Myths and facts about the Syrian refugee crisis—and why your support matters.
My job at Oxfam usually keeps me in the behind the scenes, creating webpages, scheduling tweets, analyzing data from our website, etc.
The best part about it is that I get to hear from our supporters, our blog readers (hey you!), our Twitter followers, and everyone else we engage with online every day. In times of humanitarian crises, which seem never-ending lately, we hear from people a lot. The Syrian refugee crisis seems to have galvanized people online in a way I’ve never seen before. This can be incredibly inspiring, but it also comes with sadness and discouragement. We’ve all seen the heartbreaking viral photo of a little boy, washed up dead on the beach in Turkey, but there’s a lot of other viral content out there too – some much less sympathetic, sometimes downright hateful. To make matters worse, there’s a lot of misinformation going around.
That’s why I’m stepping out from behind the scenes today. I want to address some most common misconceptions I’ve seen on social media. Because in order for people to make a difference and take action, we first need to equip ourselves with the facts.
Myths gone viral
Myth #1: We have enough homeless people, orphaned children, and underserved veterans in our own country and should focus our resources on them.
Okay, so this isn’t really a myth, because it is absolutely true that there are many people in our own cities living in poverty who need help. However, compassion is not zero-sum – there is enough to go around. It’s important to help people in our communities, or donate to local charities, but that shouldn’t stop us from looking past our own borders. This is a global crisis, and we shouldn’t turn our backs on anyone because of where they were born.
Myth #2: A majority of refugees are young men who pose a terrorist threat if we let them into our country.
We are constantly hearing stories about extremist groups and terrorist attacks in the news, and this threat is nothing to take lightly. However, most Syrian refugees are fleeing these exact same violent groups. They want to live somewhere safe and peaceful as much as you or I do. Not to mention that almost half of the 12 million Syrians who need humanitarian assistance are children – that’s almost an entire generation of Syrians growing up without a safe childhood.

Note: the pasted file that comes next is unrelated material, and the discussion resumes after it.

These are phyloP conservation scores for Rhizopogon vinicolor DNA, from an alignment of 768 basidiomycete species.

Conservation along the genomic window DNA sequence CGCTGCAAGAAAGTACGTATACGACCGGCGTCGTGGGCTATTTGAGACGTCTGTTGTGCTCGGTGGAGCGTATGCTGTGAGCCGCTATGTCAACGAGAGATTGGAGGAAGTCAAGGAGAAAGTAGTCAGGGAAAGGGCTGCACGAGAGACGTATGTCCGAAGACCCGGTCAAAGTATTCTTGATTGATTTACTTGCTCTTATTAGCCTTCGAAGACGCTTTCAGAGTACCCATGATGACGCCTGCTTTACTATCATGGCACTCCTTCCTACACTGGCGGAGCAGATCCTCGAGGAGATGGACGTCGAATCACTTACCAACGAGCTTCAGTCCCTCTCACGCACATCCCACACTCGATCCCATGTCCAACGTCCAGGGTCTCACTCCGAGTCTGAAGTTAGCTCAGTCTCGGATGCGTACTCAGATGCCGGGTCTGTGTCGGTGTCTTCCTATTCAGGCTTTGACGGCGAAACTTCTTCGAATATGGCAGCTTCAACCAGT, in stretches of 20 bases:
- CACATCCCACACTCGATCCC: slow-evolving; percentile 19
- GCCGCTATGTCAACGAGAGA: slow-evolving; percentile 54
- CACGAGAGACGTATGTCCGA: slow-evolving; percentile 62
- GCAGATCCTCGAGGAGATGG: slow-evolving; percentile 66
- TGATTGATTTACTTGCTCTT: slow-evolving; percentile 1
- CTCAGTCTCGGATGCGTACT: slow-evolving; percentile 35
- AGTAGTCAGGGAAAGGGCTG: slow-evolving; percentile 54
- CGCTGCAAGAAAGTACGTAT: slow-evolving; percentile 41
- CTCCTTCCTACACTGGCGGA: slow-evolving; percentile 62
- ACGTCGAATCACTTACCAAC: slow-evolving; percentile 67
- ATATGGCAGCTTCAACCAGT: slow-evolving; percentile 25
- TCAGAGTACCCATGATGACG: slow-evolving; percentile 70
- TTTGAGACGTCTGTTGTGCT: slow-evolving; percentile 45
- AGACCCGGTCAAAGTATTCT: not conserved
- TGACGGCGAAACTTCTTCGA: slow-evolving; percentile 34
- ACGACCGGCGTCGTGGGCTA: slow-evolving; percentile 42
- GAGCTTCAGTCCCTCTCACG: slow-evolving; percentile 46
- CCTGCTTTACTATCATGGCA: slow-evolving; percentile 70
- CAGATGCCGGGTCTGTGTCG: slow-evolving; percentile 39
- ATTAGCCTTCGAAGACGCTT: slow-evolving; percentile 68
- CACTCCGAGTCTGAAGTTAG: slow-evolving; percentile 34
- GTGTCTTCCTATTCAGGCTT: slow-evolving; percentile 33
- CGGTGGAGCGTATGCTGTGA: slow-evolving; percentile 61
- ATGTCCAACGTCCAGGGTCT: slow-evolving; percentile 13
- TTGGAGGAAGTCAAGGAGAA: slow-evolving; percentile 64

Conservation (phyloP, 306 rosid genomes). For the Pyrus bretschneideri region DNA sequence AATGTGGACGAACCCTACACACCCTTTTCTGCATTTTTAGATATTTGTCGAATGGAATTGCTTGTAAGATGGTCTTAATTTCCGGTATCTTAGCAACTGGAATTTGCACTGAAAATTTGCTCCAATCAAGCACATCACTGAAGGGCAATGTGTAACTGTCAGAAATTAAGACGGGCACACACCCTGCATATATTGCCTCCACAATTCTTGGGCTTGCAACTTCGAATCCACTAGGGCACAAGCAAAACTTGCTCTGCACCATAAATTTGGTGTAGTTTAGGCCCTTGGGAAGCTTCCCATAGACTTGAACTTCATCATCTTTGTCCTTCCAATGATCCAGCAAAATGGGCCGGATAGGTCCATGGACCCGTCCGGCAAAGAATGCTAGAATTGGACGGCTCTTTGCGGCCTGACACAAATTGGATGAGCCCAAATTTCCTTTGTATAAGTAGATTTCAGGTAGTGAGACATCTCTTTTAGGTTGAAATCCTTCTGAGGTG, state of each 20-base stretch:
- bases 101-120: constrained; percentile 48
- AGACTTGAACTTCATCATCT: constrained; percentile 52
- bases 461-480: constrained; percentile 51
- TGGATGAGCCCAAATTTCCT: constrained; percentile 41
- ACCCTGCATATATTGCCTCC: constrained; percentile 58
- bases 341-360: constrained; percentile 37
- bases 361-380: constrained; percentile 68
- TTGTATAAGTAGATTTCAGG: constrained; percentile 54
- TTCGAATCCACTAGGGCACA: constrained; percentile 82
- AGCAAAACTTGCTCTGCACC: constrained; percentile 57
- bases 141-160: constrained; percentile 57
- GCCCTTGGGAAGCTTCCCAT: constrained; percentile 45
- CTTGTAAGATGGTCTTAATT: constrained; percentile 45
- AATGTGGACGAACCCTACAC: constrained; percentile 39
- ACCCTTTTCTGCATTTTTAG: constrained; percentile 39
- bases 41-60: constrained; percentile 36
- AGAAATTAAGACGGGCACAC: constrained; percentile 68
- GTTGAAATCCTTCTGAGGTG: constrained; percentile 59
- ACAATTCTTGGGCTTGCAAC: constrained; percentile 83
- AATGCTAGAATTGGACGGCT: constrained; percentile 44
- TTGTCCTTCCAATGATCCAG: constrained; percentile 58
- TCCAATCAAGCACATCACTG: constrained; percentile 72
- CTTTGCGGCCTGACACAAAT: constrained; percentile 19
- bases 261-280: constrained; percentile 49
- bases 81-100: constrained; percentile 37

Myth #3: Refugees have smartphones so they must have enough money to take care of themselves.
Before the war, Syria was considered a “lower middle income” country. The violence has affected people from all types of economic backgrounds. Some people had more savings than others to tide them over, but it’s been over four years, and those savings have run dry. The fact is, a cell phone does not make anyone any less of a refugee or any less deserving of help. If you had to flee your home right now, your cell phone might be the first thing you grab.
So, what can we do about it?
What can we do to help in a situation that can feel so hopeless? Well, you’ve already taken the first step and learned more about the situation. I recommend this video if you want more.
Second, you can show the people of Syria that you support them and share the message with your friends. Share a story, a tweet, or photo, like this one, with the hashtag #RefugeesWelcome. Your support matters, even across the world.
Third, make your voice heard to the U.S. government. Tell them that we need to do more for refugees and commit to welcoming at least 100,000 through resettlement in the coming year. Send a letter to the President, Secretary of State, and Secretary of Homeland Security. All you have to do is add your name!
And to everyone who has shown their support already, thank you! Your financial support helps us provide refugees in Jordan and Lebanon with clean water, relief supplies, and more. And your voice helps us advocate for political change.
In his historic address to the United States Congress, Pope Francis addressed the refugee crisis by saying, “We must not be taken aback by their numbers, but rather view them as persons, seeing their faces and listening to their stories, trying to respond as best we can to their situation. To respond in a way which is always humane, just, and fraternal. We need to avoid a common temptation nowadays: to discard whatever proves troublesome.”
So let’s take his advice and spread humanity, not hate. We need every bit we can get.